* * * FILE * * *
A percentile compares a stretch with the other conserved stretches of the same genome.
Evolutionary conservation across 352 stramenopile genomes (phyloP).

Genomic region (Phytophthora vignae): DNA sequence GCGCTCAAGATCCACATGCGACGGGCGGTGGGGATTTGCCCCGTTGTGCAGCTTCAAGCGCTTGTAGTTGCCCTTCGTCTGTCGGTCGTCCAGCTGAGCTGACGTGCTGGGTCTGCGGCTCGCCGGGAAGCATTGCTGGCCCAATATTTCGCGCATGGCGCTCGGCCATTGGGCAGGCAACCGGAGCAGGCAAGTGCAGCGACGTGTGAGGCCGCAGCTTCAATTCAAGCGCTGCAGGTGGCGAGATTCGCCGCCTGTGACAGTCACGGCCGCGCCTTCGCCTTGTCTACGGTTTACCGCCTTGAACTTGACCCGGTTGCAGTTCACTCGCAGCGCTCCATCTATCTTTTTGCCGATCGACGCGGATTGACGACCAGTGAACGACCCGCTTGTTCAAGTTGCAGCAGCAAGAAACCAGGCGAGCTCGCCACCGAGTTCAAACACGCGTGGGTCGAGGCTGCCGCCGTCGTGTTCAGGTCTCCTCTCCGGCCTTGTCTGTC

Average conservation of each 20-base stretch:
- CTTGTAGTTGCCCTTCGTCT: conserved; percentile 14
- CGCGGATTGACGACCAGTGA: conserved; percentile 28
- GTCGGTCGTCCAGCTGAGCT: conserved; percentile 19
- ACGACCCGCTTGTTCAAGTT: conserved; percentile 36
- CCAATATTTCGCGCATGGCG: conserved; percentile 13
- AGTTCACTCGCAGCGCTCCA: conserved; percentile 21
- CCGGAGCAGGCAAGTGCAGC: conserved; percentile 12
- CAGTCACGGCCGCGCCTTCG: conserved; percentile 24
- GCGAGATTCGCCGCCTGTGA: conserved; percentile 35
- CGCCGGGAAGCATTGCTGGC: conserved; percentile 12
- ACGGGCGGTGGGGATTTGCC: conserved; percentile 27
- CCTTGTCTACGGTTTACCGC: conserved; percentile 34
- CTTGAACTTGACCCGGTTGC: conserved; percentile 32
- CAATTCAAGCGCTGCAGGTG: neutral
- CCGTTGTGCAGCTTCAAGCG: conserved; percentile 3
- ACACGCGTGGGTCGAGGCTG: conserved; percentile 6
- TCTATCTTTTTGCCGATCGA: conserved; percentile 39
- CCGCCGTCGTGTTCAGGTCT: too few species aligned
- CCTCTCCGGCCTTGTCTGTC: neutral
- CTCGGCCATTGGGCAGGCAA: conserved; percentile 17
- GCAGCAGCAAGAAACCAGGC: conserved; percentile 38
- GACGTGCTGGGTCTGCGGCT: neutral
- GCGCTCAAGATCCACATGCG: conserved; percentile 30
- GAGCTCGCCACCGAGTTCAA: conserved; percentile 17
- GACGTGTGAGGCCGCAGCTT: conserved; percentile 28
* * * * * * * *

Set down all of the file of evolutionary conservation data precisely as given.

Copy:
A percentile compares a stretch with the other conserved stretches of the same genome.
Evolutionary conservation across 352 stramenopile genomes (phyloP).

Genomic region (Phytophthora vignae): DNA sequence GCGCTCAAGATCCACATGCGACGGGCGGTGGGGATTTGCCCCGTTGTGCAGCTTCAAGCGCTTGTAGTTGCCCTTCGTCTGTCGGTCGTCCAGCTGAGCTGACGTGCTGGGTCTGCGGCTCGCCGGGAAGCATTGCTGGCCCAATATTTCGCGCATGGCGCTCGGCCATTGGGCAGGCAACCGGAGCAGGCAAGTGCAGCGACGTGTGAGGCCGCAGCTTCAATTCAAGCGCTGCAGGTGGCGAGATTCGCCGCCTGTGACAGTCACGGCCGCGCCTTCGCCTTGTCTACGGTTTACCGCCTTGAACTTGACCCGGTTGCAGTTCACTCGCAGCGCTCCATCTATCTTTTTGCCGATCGACGCGGATTGACGACCAGTGAACGACCCGCTTGTTCAAGTTGCAGCAGCAAGAAACCAGGCGAGCTCGCCACCGAGTTCAAACACGCGTGGGTCGAGGCTGCCGCCGTCGTGTTCAGGTCTCCTCTCCGGCCTTGTCTGTC

Average conservation of each 20-base stretch:
- CTTGTAGTTGCCCTTCGTCT: conserved; percentile 14
- CGCGGATTGACGACCAGTGA: conserved; percentile 28
- GTCGGTCGTCCAGCTGAGCT: conserved; percentile 19
- ACGACCCGCTTGTTCAAGTT: conserved; percentile 36
- CCAATATTTCGCGCATGGCG: conserved; percentile 13
- AGTTCACTCGCAGCGCTCCA: conserved; percentile 21
- CCGGAGCAGGCAAGTGCAGC: conserved; percentile 12
- CAGTCACGGCCGCGCCTTCG: conserved; percentile 24
- GCGAGATTCGCCGCCTGTGA: conserved; percentile 35
- CGCCGGGAAGCATTGCTGGC: conserved; percentile 12
- ACGGGCGGTGGGGATTTGCC: conserved; percentile 27
- CCTTGTCTACGGTTTACCGC: conserved; percentile 34
- CTTGAACTTGACCCGGTTGC: conserved; percentile 32
- CAATTCAAGCGCTGCAGGTG: neutral
- CCGTTGTGCAGCTTCAAGCG: conserved; percentile 3
- ACACGCGTGGGTCGAGGCTG: conserved; percentile 6
- TCTATCTTTTTGCCGATCGA: conserved; percentile 39
- CCGCCGTCGTGTTCAGGTCT: too few species aligned
- CCTCTCCGGCCTTGTCTGTC: neutral
- CTCGGCCATTGGGCAGGCAA: conserved; percentile 17
- GCAGCAGCAAGAAACCAGGC: conserved; percentile 38
- GACGTGCTGGGTCTGCGGCT: neutral
- GCGCTCAAGATCCACATGCG: conserved; percentile 30
- GAGCTCGCCACCGAGTTCAA: conserved; percentile 17
- GACGTGTGAGGCCGCAGCTT: conserved; percentile 28